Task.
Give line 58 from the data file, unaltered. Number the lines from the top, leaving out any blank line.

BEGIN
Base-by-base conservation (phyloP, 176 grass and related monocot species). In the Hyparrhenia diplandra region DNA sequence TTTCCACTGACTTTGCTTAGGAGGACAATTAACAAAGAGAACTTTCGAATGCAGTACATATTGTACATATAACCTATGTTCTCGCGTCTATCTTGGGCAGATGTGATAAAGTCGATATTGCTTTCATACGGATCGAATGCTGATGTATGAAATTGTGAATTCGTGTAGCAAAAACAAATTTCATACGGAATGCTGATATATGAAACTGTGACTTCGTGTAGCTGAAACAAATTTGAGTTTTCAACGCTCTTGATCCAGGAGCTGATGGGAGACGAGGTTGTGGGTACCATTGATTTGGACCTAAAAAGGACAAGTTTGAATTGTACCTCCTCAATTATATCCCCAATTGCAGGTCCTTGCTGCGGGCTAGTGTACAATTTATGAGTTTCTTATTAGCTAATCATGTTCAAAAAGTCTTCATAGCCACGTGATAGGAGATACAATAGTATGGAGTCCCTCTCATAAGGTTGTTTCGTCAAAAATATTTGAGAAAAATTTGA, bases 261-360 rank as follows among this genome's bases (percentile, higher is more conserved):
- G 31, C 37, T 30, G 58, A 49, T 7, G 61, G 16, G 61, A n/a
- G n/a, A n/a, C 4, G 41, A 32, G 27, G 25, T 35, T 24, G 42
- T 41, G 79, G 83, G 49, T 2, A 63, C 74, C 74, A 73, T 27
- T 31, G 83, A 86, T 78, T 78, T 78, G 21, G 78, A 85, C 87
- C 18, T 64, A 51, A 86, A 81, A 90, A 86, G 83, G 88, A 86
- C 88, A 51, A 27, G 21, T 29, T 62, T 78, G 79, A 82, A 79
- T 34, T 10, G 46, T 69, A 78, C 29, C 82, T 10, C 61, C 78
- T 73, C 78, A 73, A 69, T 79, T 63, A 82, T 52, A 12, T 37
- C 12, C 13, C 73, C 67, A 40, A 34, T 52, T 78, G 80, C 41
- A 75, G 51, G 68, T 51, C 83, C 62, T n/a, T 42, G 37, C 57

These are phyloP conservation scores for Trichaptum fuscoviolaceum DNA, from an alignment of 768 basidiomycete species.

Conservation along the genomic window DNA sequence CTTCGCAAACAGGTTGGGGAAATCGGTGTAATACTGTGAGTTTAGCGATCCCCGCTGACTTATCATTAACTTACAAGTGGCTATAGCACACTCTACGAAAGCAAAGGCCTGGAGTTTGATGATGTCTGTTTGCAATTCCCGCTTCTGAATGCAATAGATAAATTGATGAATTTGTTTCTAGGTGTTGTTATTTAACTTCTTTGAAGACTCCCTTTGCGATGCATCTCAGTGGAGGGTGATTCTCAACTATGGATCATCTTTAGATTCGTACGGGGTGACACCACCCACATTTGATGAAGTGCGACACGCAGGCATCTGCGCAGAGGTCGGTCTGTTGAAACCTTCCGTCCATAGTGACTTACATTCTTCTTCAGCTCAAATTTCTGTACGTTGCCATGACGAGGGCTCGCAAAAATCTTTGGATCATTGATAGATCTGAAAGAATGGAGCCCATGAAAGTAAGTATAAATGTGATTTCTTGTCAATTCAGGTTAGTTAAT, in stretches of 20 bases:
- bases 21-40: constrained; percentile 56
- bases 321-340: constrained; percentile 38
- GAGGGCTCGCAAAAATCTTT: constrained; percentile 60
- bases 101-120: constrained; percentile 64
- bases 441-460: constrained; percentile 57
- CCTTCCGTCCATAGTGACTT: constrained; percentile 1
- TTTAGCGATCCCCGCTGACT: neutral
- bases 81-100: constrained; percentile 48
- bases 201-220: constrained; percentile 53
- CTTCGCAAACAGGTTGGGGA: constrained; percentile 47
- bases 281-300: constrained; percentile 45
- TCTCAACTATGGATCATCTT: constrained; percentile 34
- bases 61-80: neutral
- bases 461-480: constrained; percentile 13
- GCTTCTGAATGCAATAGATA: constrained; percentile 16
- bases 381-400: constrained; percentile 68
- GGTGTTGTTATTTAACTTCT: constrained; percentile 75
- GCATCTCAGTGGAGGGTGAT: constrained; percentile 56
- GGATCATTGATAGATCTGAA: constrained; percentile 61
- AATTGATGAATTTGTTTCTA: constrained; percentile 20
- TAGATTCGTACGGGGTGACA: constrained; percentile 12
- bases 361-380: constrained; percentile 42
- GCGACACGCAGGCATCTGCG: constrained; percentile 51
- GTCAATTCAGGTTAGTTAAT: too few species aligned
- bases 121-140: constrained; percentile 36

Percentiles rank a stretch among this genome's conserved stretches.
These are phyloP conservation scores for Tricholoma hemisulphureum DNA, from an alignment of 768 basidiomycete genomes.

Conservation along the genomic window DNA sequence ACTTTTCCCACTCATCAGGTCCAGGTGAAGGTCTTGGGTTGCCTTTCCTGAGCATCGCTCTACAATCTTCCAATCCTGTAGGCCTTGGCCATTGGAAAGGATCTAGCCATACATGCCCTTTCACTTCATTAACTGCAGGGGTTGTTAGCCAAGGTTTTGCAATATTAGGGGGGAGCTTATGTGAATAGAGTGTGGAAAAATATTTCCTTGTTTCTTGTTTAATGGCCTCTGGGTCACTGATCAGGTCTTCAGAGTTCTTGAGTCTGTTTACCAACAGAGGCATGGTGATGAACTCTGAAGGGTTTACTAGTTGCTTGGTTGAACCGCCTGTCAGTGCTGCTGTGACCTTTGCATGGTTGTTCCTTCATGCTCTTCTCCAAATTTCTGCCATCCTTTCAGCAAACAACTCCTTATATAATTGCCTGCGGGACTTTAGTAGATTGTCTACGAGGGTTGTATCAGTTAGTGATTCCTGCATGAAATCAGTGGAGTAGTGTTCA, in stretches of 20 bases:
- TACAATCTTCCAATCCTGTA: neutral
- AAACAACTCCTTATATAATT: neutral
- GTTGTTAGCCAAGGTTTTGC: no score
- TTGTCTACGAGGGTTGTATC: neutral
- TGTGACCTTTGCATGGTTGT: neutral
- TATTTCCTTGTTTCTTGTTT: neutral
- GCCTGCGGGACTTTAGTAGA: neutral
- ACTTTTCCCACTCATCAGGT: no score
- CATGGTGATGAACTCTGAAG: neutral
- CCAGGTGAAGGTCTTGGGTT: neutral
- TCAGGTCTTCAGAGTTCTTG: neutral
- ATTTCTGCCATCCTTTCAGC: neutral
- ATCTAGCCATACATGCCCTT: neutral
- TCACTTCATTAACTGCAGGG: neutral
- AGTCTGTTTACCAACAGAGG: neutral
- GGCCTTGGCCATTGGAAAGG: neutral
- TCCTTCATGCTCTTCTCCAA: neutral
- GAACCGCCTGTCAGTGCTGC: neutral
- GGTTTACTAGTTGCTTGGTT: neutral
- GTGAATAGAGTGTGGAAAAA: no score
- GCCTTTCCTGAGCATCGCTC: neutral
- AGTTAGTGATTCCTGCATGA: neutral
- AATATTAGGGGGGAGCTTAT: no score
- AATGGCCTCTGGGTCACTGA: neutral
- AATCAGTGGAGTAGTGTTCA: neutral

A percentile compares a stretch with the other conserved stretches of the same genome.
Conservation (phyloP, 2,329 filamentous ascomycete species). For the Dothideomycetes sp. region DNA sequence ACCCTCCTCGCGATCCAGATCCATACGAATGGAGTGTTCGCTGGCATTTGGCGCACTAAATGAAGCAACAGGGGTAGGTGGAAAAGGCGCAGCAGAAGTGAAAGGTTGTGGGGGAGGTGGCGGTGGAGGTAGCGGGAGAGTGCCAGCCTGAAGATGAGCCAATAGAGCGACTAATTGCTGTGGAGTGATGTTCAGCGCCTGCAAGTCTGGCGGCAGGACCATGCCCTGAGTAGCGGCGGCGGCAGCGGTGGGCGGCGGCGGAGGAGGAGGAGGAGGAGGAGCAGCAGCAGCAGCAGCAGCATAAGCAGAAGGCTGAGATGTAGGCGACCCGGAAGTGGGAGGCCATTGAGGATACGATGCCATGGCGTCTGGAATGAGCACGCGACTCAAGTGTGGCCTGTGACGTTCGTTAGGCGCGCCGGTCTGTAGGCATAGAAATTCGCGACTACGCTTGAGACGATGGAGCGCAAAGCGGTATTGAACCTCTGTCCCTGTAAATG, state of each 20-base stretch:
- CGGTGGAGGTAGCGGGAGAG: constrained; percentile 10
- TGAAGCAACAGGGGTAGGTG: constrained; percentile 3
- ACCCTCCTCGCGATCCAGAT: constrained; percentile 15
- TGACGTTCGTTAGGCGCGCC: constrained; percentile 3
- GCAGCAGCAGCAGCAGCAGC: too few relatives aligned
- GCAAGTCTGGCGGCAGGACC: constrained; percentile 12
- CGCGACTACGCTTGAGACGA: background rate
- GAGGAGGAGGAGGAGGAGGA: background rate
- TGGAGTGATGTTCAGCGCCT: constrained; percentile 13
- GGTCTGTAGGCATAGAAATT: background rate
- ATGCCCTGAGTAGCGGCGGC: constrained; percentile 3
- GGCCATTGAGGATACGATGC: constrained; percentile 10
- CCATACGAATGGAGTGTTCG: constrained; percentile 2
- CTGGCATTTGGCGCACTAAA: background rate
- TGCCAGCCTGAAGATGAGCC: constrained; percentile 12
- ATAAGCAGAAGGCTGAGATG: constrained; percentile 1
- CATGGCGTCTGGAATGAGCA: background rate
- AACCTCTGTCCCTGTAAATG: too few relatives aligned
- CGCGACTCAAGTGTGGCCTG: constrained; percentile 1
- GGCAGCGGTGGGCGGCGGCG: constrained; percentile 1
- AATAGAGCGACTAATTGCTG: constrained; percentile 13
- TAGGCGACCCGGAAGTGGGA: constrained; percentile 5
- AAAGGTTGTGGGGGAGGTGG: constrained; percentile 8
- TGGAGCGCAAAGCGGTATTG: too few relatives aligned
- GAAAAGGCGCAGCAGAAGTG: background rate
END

- TCCTTCATGCTCTTCTCCAA: neutral